It is no surprise that “The Beastmaster” is goofy and lame, as this is the case with about 95 percent of movies involving swords, wizards, and/or loincloths. A film producer who sees an expenditure for loincloths on his movie’s budget should immediately rethink his investment. What is a surprise is that the film’s real stars are a pair of ferrets, who are smarter and more expressive than the human star and perform more heroic acts than he does. I don’t think any of us saw that coming.
The non-weasel protagonist is named Dar, possibly because this is the sound he utters when asked a difficult question. He is played by Marc Singer, who would later gain notoriety as star of the “V” TV movie and series. Like so many protagonists in so many sword-and-sorcery movies, Dar is beefy, tan, dim-witted, and prone to making unwelcome advances on ladyfolk based on the faulty premise that he is irresistible and charming. In a more enlightened age, Dar and his ilk would be considered sexual predators. But “Beastmaster” is not set in an enlightened age. It’s set in whenever the hell it’s set, like a thousand years ago or something.
We begin with a small coven of hideous witches cackling and making dire proclamations, just as in Shakespeare’s “Macbeth” or ABC’s “The View.” The witches prophesy that the king’s conniving high priest, Maax (Rip Torn), will die at the hand of the king’s son. Maax figures the smart thing to do, then, is to kill the king’s son now, while he has the chance. Only problem: The king’s son is currently residing in the queen’s womb, to which Maax has precious little access.
Maax employs one of his witches to sneak into the royal bedchamber, paralyze the king and queen with a fluorescent green goop, then magically transfer the fetus from the queen’s uterus into a cow’s uterus. Having accomplished that, the witch takes the cow out back and slices it open to remove the baby, which makes you wonder why she didn’t just do that to the queen. For that matter, why not kill the queen AND king, since Maax’s goal is to usurp the throne anyway, and since the royal bedchamber is apparently unguarded and easy to sneak into?
But we can’t waste our time with questions like that or we’ll be here all day. The point is, baby Dar is ripped from the cow’s womb and about to be sacrificed by the witch when he is saved by a passing peasant, who kills the witch using about one-tenth the effort the witch would have needed to kill the royal family in the first place. Honestly, with the incompetence and inefficiency of these evil minions it’s a wonder any thrones ever get usurped. The peasant takes the baby back to his poor village and raises him as a son, taking care to teach him the fine arts of sword-waving and loincloth-wearing.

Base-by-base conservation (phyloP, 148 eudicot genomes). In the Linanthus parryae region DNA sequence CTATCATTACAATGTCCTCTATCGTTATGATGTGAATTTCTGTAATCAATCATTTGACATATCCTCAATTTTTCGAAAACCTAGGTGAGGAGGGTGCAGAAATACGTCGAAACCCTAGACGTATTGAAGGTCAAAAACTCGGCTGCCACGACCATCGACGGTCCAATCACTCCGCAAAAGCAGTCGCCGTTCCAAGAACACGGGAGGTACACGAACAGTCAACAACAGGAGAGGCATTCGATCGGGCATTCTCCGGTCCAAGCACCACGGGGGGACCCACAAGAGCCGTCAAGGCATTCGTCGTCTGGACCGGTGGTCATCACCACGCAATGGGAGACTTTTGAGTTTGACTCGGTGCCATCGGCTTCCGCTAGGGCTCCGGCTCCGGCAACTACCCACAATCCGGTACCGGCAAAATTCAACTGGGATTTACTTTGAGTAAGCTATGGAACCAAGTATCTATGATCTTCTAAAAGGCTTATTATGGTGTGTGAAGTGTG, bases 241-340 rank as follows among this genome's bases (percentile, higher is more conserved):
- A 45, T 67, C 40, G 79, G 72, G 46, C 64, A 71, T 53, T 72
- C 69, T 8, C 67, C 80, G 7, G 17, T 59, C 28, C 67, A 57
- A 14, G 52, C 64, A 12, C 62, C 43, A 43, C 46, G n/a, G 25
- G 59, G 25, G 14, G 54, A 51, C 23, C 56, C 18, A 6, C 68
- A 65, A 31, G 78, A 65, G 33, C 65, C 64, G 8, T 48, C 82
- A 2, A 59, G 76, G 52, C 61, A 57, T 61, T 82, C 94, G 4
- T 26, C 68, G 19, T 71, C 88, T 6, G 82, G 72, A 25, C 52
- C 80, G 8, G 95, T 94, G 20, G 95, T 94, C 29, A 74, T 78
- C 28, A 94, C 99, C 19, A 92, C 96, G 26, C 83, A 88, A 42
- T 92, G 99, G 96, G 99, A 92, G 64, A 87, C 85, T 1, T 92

Back in the city, I don’t know what Maax thinks happened. All he knows is that the queen isn’t pregnant anymore and one of his hags is missing, which sounds like the plot from a “Lord of the Rings” After School Special. At any rate, years pass, and Dar grows up into Marc Singer, and Maax — who has now successfully usurped the throne and imprisoned the king — coincidentally sends his death squad to Dar’s village to slaughter everyone. Dar survives the attack and vows revenge on Maax, unaware that he has other reasons for hating Maax, too, i.e., his forced migration from womb to womb while in utero.
Dar goes off into the wilderness to “train,” which means standing on hilltops and swinging a sword around. He also works on his beast-mastering abilities — it would seem that his brief stint in a bovine uterus has given Dar the power to communicate telepathically with animals. Well, sometimes telepathically, and sometimes vocally, as when he caws to an eagle in what is apparently the eagle’s native tongue, though it sounds to me like he’s just doing a parody of an eagle’s caw in a way that would probably be offensive to real eagles. And Dar doesn’t just communicate with animals, either. The animals OBEY him. That’s why he’s the Beastmaster.
So Dar spends a lot of time master-beasting. In addition to the eagle, he beast-masters a black tiger and a couple of ferrets. He meets these ferrets when they steal his leather loincloth belt, and he pursues them through the woods and falls into some quicksand, whereupon the ferrets rescue him, and one of the ferrets falls into the quicksand in the process, and Dar almost forgets to save it, because Dar the beastmaster is an ungrateful bastard-master.